OBJECTIVE - To identify a panel of protein and messenger RNA (mRNA) biomarkers in human whole saliva (WS) that may be used in the detection of primary Sjögren's syndrome (SS).
METHODS - Mass spectrometry and expression microarray profiling were used to identify candidate protein and mRNA biomarkers of primary SS in WS samples. Validation of the discovered mRNA and protein biomarkers was also demonstrated using real-time quantitative polymerase chain reaction and immunoblotting techniques.
RESULTS - Sixteen WS proteins were found to be down-regulated and 25 WS proteins were found to be up-regulated in primary SS patients compared with matched healthy control subjects. These proteins reflected the damage of glandular cells and inflammation of the oral cavity system in patients with primary SS. In addition, 16 WS peptides (10 up-regulated and 6 down-regulated in primary SS) were found at significantly different levels (P < 0.05) in primary SS patients and controls. Using stringent criteria (3-fold change; P < 0.0005), 27 mRNA in saliva samples were found to be significantly up-regulated in the primary SS patients. Strikingly, 19 of 27 genes that were found to be overexpressed were interferon-inducible or were related to lymphocyte filtration and antigen presentation known to be involved in the pathogenesis of primary SS.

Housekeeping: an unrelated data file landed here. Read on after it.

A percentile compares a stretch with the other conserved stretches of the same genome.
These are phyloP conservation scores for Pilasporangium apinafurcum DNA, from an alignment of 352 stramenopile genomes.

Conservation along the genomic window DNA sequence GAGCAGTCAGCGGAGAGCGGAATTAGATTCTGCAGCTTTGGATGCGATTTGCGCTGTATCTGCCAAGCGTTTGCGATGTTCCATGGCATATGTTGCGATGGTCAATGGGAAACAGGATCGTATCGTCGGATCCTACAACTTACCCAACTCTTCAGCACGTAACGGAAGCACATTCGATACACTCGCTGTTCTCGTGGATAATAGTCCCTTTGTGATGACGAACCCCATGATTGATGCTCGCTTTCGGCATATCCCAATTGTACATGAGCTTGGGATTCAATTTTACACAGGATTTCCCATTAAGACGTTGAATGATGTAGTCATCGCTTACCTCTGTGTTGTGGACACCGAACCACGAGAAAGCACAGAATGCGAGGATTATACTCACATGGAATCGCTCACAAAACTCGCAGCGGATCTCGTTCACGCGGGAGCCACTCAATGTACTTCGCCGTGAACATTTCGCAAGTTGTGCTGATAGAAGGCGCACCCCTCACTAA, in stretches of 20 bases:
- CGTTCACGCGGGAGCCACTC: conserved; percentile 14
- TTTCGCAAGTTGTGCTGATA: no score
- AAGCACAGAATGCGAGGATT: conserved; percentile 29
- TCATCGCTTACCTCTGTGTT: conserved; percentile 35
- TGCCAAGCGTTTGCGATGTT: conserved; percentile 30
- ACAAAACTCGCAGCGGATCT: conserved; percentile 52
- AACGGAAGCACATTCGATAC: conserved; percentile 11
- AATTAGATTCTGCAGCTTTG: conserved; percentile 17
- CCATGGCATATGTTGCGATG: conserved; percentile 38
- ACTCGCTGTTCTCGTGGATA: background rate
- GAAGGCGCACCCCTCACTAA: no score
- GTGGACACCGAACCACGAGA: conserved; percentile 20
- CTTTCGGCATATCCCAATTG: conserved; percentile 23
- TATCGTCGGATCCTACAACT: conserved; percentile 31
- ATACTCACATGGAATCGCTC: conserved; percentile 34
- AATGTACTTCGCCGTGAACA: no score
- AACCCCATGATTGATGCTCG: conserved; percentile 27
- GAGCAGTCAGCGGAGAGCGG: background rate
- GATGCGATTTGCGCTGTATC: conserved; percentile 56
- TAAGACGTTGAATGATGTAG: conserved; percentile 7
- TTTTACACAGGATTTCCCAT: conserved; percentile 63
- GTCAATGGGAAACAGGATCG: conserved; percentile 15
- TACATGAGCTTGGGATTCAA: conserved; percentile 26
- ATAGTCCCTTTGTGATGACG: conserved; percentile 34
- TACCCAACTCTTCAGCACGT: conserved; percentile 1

CONCLUSION - Our preliminary study has indicated that WS from patients with primary SS contains molecular signatures that reflect damaged glandular cells and an activated immune response in this autoimmune disease. These candidate proteomic and genomic biomarkers may improve the clinical detection of primary SS once they have been further validated. We also found that WS contains more informative proteins, peptides, and mRNA, as compared with gland-specific saliva, that can be used in generating candidate biomarkers for the detection of primary SS.